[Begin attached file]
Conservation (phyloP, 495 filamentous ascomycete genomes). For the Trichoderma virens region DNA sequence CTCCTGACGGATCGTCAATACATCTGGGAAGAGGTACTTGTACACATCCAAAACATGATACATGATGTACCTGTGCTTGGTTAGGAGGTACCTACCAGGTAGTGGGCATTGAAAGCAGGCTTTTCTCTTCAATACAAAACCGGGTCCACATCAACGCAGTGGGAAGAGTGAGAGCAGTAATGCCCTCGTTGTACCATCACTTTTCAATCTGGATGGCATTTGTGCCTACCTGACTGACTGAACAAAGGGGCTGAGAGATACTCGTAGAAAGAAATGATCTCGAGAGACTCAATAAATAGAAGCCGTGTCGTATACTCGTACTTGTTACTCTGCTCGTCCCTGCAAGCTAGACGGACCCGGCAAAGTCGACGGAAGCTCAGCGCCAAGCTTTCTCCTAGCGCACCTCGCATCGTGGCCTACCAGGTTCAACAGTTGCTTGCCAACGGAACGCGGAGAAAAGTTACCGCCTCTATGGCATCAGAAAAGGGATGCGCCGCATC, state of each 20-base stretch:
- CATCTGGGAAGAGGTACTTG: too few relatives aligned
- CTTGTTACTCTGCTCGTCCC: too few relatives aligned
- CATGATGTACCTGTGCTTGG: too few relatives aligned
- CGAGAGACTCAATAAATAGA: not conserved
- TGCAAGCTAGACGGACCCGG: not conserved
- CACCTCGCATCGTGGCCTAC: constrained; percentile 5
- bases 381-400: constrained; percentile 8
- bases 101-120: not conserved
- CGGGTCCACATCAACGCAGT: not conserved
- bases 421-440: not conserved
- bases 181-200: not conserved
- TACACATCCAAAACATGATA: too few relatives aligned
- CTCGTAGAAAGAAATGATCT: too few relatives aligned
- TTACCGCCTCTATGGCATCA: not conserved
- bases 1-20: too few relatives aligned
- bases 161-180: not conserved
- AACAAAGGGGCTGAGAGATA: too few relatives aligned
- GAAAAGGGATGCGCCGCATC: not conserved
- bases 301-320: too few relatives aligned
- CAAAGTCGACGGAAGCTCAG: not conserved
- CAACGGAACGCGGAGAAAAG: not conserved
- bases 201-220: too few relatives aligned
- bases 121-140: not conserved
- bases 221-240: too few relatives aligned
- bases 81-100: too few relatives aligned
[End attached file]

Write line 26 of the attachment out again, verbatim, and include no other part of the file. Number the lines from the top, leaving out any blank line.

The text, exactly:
- bases 81-100: too few relatives aligned